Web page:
I’d love to know a bit about you! What first interested you in art, or influenced you to begin making it?
My parents are both painters, and I grew up in their studio space. I loved to watch the progress of work. Also, I loved to visit the gallery space and drink the tea in that space. So art was a very familiar thing for me, without knowing what art was.
You work primarily in ceramics and are currently a long-term artist-in-residence at the Archie Bray Foundation for the Ceramic Arts in Helena, MT. Have you always been interested in ceramics?
Yes and no. At the first, I wanted to be a painter or illustrator, but I failed the entrance exam of the painting major, and I enrolled to the craft major, which is when I found ceramics as my material.
Since I started working with ceramics, I found the potential that ceramics has of being an international language. I have been interested in the historical and the cultural value of ceramics. Ceramics exist everywhere on the world, and different culture use it in different ways. I think having a national language of the ceramics can open my future door wider and internationally.
Yes, now I am working internationally thorough ceramic art world.
Many of your pieces take the idea of a traditional ceramic vase and “explode” it, bringing the idea of the vessel’s contents to life. Can you elaborate a bit on your practice? Where do you derive your ideas from?
Culture is an important topic for me. This series “Cultural Mutation” is about mixing cultural differences. To clarify my idea of amalgamation, I used the most iconic ceramic form, the vessel, as a foundation.
From this familiar thing, I make unexpected mutated forms to generate juxtaposition. The forms and color of my work come from Japanese and American cultural influences, such as comics, movies, music, graphics, TV shows, and more.
What is your process like? How much time do you typically spend on a work?
I describe my process of ceramic-making as a “3-dimensional doodling”
Usually, I start my work without any sketches. Like a 3D-printer, I pile the clay coil and decide or find the form in the progress. Usually, the form would be something unexpected from the beginning. I enjoy the process of exploring the new forms.
Clay is a like babysitting work; artists have to take care of their dry and firing.
I spend a lot of time working on one piece, but I work on multiple pieces at the same time. Depending on the size, the time I spend will be different.
How would you describe your studio or workspace?
I think my studio is clouded. I like to keep my studio busy, but always studio space is the problem for me. I wish I had a bigger space.
I am now resident artist of the Archie Bray Foundation, which is the one of the most famous ceramic residencies in the world. Facilities and my peers are great. Always I am surrounded by the most influential artists. The outside view is gorgeous, too. I can breathe the fresh air always.
Do you need the picture which I am in?? or picture from the out side??
What is the best advice you’ve ever received so far? Is there any advice you have chosen to ignore, that you’re glad you did?
Jun Kaneko, the ceramic artist, advised me when I visited him, to “Be brave, and do not be afraid to do. There is nothing thats stops you and says DO NOT. Do what you want to challenge yourself,” or something like that. It was one of the reason why I came to US from Japan.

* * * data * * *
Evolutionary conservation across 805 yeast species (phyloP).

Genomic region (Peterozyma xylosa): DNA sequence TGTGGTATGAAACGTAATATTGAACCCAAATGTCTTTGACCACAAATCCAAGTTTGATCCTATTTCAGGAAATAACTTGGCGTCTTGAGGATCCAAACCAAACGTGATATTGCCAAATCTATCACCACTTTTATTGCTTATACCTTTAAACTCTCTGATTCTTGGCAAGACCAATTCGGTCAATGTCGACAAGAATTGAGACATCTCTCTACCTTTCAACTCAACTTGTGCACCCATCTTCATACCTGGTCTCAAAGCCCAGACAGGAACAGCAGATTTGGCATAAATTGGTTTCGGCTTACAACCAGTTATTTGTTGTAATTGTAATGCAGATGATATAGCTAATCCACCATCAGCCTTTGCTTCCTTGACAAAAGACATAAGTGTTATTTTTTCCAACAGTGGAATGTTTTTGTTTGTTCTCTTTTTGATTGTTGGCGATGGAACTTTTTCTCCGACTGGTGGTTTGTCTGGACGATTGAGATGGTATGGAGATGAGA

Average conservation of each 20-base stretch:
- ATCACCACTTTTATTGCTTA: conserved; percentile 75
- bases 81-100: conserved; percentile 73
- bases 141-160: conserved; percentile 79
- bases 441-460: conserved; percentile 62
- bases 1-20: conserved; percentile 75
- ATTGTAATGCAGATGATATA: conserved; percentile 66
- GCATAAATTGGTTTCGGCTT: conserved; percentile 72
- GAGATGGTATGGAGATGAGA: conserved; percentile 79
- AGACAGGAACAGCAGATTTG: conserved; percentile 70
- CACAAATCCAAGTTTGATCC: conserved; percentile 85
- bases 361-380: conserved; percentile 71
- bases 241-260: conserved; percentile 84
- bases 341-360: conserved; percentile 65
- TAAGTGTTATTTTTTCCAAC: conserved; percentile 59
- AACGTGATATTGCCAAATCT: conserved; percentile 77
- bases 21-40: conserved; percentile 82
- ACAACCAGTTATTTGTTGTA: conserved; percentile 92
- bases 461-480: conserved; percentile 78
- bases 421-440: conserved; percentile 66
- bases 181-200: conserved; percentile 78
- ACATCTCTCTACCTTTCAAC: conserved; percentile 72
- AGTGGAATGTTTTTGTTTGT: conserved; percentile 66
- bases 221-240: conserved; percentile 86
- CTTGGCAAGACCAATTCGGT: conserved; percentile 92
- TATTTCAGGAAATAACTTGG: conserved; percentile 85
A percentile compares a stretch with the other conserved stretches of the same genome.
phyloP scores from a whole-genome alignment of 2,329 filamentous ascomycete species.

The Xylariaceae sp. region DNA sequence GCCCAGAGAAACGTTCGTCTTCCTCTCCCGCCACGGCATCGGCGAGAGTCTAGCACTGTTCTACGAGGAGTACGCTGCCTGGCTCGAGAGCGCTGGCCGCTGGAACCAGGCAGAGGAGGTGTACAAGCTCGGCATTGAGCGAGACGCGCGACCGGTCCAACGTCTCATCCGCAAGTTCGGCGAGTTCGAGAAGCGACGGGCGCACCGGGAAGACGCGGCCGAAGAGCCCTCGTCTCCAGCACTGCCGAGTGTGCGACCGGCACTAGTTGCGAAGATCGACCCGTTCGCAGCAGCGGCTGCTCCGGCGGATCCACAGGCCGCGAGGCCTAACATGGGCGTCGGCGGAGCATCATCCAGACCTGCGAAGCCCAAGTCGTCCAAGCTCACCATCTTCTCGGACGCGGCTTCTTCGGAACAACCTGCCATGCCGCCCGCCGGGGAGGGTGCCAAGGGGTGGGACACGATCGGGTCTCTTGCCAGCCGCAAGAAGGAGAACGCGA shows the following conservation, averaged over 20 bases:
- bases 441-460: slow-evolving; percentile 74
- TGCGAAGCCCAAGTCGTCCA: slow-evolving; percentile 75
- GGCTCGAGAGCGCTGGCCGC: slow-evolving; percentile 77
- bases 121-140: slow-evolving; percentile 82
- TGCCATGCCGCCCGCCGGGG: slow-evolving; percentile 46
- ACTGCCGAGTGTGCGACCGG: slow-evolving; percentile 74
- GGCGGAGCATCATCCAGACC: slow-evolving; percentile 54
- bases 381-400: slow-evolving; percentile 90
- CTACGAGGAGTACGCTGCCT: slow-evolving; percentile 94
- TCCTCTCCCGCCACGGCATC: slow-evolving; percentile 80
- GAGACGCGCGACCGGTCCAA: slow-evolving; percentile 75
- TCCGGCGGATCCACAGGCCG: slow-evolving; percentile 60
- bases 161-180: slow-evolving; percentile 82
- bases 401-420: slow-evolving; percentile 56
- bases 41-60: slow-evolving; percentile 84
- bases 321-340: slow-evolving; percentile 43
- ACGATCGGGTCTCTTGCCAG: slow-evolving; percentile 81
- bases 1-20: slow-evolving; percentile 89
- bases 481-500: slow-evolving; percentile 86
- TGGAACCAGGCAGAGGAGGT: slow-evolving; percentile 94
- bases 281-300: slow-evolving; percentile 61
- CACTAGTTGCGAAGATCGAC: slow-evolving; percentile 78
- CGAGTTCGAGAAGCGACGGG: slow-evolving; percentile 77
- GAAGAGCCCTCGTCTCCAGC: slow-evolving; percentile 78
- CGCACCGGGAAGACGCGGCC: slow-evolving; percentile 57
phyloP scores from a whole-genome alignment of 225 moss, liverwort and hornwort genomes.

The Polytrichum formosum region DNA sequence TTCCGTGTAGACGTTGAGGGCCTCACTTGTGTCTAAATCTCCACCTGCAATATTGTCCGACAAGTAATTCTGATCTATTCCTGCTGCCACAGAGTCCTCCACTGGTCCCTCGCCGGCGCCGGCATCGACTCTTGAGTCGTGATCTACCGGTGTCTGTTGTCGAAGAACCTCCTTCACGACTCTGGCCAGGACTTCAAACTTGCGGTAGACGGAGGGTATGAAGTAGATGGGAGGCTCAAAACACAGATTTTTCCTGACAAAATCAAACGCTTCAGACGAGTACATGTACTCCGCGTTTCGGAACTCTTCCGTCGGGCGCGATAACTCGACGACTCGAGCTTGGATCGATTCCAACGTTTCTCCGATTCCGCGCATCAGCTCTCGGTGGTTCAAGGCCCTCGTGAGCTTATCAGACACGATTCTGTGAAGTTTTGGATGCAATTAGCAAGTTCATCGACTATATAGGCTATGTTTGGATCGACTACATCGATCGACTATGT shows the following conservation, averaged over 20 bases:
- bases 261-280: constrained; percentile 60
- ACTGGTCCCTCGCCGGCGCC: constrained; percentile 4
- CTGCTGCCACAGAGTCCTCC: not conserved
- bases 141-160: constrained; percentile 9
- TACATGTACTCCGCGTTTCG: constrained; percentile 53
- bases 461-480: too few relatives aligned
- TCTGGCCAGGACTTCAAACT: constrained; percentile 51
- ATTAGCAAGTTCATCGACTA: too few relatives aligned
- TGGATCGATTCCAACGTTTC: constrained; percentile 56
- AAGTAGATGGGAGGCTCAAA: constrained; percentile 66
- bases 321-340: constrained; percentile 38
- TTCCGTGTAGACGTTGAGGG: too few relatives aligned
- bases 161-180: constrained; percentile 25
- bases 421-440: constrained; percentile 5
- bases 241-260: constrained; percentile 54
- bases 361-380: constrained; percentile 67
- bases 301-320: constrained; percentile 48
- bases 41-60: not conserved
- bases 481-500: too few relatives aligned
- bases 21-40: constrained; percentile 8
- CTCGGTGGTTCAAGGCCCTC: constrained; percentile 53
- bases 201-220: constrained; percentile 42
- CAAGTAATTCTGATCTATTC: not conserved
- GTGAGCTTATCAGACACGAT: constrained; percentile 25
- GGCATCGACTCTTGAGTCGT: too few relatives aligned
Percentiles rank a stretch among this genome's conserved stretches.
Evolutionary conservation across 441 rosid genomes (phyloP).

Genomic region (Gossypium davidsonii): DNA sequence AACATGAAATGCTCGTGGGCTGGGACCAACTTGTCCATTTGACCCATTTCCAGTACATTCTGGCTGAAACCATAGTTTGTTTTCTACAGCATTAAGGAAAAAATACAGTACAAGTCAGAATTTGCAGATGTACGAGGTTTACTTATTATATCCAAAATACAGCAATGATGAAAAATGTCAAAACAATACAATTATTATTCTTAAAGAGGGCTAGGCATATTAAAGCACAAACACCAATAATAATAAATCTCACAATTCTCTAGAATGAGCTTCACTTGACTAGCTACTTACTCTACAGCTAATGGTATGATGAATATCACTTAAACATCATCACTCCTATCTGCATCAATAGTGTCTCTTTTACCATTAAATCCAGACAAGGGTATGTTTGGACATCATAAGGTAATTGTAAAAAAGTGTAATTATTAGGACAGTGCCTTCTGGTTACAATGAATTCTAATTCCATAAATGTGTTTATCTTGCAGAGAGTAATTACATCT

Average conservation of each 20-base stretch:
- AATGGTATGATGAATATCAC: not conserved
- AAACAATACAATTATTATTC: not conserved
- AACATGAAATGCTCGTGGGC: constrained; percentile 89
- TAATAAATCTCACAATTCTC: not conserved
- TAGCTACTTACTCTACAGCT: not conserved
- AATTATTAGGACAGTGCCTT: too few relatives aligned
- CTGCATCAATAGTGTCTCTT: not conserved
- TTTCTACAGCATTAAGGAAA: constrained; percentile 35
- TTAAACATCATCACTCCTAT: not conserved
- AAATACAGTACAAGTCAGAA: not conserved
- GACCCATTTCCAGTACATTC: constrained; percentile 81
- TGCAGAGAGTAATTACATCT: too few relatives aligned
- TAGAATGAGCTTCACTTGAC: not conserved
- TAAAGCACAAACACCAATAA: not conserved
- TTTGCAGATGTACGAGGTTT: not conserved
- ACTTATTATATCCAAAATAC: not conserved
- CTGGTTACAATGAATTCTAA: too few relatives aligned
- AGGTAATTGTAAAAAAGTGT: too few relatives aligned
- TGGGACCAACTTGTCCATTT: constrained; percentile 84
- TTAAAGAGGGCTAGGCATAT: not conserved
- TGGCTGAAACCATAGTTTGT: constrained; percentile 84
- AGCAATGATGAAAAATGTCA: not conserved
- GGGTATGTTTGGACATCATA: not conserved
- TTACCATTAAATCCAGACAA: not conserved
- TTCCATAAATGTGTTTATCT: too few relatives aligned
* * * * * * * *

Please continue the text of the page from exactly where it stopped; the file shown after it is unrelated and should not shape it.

How would you define “success?”
I really understand that everyone has different goals and idea of success.
For me, success is being free and being able to travel all over the world through my art practice.
I love to communicate more with people through my art works. I would like to have my solo shows in different countries or big cities.
In the future, I would like to act as the bridge between different countries, cultures and people. That is one of my goals.
Ceramics have gained popularity in recent years as a fine art form, but are often considered “craft” in many respects; do you find this to be a challenge?
There is still a huge gap between “fine art” and “ceramic art”. Even ceramic artists self-define as being fine artists, still many galleries, collectors, audiences (including artist themselves) categorize ceramics as different from fine art.
Many of my hero artists began to break those barriers, and emerged into the contemporary art field. My challenge is finding the breakthrough between the fine art and the ceramic art.
What are you working on right now?
Recently, I have been working on semi-figurative works in larger scales.
My new series “Romantic Archeologies” is inspired by ancient ceramic figures such as Japanese Haniwa or African terra-cotta dolls. Nowadays, society and the world we live is getting a little chaotic. Many people are mentally disconnected in spite of the development of contemporary information technologies, and sometimes do not want to appreciate or acknowledge the difference of diversity. Our world consists of layers, of multiple dimensions of different cultures. Because of this, as an artist and as an alien from a different culture who lives in the USA, I would like to refocus on the theme of “diversity,” and create the ceramic works to communicate with people who live all over the world.
The figure I made recently is the alien Haniwa, which was supposed to have been created by unknown cultures from the outer space. Ceramic has a historical value, as an important information technology. I make a fake archeologies for the people who live now, and future people.
Find more at eniwamura.wixsite.com/eniwamura and on Instagram @eniwamura!
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